Borough bosses defend decision to order Black Country flags from Taiwan

Borough bosses defend decision to order Black Country flags from Taiwan

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First published in News by

DUDLEY borough bosses have been quick to defend the decision to order Black Country flags from Taiwan.

It follows mounting criticism that the specially commissioned flags should have been sourced from a Black Country outlet.

The red, black and white flag was designed by Stourbridge schoolgirl Gracie Shepherd and conceived to to boost the area's image and celebrate its industrial and cultural heritage.

It was flown on official buildings during Black Country Day last month and featured prominently at the Black Country Festival.

Since then, the flag has been featured all over the world but the revelation it was manufactured more than 6,000 miles away has dismayed many.

Dudley South MP Chris Kelly said: " These flags could - and should - be made in the UK and I'd like to know who was responsible for ordering them.

"There's no excuse as the first Black Country Day took place last year, so there's been plenty of time to source a local Black Country supplier and it's a great pity we couldn't have done that."

But Councillor Pete Lowe, deputy leader of Dudley Council, hit back this week - claiming it wasn't the council's position to order the flags but the Black Country Festival group's.

He confirmed: "We tried to source some local flag makers but there was no-one available who could supply the quantity which we wanted.

"We had to go to Taiwan because we couldn't find anyone locally who made the lightweight flag. It certainly wasn't for the want of trying.

" At least we were able to make sure the flag went on sale at local outlets like the Black Country Living Museum and the Red House Glass Cone in Wordsley."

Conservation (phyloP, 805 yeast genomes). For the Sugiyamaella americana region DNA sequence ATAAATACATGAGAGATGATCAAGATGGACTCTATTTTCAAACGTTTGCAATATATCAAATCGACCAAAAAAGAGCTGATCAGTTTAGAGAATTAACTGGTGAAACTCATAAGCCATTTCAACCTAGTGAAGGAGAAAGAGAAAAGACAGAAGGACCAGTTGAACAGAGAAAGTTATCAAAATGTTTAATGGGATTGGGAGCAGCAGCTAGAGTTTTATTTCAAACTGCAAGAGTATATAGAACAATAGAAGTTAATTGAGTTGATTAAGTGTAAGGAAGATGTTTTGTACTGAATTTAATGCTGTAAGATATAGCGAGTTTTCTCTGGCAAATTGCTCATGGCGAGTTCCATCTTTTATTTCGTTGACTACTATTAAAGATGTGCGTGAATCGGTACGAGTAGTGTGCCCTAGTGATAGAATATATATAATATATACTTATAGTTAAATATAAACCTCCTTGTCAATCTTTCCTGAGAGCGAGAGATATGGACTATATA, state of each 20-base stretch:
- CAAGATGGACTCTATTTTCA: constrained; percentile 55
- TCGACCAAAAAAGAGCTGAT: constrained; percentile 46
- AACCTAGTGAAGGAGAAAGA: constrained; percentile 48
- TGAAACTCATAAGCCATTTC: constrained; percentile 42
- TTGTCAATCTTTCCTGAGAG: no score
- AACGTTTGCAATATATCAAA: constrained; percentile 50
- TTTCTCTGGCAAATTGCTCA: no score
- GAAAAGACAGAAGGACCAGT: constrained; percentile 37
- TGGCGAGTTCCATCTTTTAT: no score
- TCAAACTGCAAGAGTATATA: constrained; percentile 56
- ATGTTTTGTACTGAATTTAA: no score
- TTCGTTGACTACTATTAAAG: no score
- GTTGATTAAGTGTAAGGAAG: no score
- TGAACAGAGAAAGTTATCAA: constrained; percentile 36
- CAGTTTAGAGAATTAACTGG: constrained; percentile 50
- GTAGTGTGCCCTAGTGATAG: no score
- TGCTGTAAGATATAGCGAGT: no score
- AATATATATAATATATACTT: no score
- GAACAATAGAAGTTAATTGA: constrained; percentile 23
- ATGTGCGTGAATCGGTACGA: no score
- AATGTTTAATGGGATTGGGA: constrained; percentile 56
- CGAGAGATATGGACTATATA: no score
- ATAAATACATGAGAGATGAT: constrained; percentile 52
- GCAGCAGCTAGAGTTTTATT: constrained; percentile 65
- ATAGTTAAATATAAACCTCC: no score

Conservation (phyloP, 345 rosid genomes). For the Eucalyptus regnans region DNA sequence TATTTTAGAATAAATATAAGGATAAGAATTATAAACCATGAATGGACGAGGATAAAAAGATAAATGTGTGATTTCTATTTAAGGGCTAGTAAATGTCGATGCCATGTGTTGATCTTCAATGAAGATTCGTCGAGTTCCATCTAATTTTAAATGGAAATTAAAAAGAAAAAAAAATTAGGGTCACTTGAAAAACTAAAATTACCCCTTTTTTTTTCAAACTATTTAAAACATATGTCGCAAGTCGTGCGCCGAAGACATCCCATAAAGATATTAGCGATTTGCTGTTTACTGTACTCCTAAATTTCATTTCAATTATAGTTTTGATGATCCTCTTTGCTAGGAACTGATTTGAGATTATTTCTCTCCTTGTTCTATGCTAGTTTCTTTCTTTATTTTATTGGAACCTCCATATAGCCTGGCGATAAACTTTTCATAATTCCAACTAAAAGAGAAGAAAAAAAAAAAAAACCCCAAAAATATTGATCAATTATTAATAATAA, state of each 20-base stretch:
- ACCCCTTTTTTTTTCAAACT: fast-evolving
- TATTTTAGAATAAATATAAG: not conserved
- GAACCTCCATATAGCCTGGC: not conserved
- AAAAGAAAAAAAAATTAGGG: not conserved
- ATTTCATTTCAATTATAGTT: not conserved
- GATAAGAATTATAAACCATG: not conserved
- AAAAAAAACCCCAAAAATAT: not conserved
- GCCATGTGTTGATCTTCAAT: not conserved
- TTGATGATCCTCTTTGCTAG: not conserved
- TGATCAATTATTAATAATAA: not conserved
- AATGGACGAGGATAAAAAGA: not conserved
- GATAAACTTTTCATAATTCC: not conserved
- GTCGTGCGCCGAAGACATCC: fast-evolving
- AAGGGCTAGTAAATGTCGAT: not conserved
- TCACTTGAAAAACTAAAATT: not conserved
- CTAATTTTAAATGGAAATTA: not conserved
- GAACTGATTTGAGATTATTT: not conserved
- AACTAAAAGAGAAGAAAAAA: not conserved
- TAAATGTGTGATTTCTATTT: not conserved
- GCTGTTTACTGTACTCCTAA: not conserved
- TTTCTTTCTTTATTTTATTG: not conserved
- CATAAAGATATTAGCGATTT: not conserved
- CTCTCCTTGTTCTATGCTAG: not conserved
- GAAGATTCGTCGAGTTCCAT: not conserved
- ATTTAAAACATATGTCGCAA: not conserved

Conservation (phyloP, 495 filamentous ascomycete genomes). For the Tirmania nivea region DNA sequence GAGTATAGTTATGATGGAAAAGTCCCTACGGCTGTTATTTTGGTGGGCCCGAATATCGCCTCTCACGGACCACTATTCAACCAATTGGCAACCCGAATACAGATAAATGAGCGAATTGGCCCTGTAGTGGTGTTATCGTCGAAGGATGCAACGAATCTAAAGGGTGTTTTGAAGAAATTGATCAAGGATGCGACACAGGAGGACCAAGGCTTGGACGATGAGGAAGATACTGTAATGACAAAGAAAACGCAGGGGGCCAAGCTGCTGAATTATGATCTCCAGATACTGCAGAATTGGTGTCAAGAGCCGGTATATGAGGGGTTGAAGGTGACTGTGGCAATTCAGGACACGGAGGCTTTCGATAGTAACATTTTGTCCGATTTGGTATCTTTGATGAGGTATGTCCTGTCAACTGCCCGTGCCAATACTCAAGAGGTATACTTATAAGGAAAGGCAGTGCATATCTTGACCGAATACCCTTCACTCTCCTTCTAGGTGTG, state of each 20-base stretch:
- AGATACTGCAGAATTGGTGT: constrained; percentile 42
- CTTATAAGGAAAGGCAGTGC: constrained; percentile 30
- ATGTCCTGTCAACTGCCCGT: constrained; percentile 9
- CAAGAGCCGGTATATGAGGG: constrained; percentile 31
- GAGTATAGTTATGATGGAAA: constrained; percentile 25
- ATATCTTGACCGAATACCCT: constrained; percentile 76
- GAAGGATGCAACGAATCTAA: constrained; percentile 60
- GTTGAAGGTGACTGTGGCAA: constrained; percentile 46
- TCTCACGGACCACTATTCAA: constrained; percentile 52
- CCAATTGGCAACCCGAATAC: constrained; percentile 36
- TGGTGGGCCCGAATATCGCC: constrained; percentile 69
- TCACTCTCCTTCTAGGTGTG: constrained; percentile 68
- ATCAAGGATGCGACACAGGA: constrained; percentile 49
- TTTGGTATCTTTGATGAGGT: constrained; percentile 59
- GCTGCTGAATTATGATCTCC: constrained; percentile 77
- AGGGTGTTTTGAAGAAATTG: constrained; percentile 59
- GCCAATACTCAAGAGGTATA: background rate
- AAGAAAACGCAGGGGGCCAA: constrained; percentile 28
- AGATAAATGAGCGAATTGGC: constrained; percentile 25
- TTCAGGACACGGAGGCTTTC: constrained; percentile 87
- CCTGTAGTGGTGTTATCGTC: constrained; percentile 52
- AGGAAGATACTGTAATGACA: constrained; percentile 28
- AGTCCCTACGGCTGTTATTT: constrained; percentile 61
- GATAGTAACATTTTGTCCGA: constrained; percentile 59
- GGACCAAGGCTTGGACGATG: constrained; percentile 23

The shape of the historic cone is depicted along with links of heavy industrial chain on the 5ft by 3ft flags, which went on sale for £4.99 each.

The supplier is believed to have been recommended to Dudley Council by the Black Country Living Museum where a spokesman said: "We launched the competition to design the flag, but we were not involved with the production of the flag or the subsequent merchandise.

"The museum endeavours to source the products it sells locally."

Cllr Lowe added: "Black Country Day was a phenomenal success and it's a shame that some people are now trying to take a negative stance on it."

Black Country Gaz, aka Garry Sawes - a member of the Black Country Festival group, said: "Obviously we would have liked to buy the flags off a Black Country firm had that been feasible and we did try to locate a local firm who made flags, but we couldn't find one. Eventually we had to go to a supplier. It wasn't down to the council to supply the flags.

"It's just a sad fact of life and we need to start making things again.

"If anybody knows of a local company that could help - then we'd like them to get in touch."

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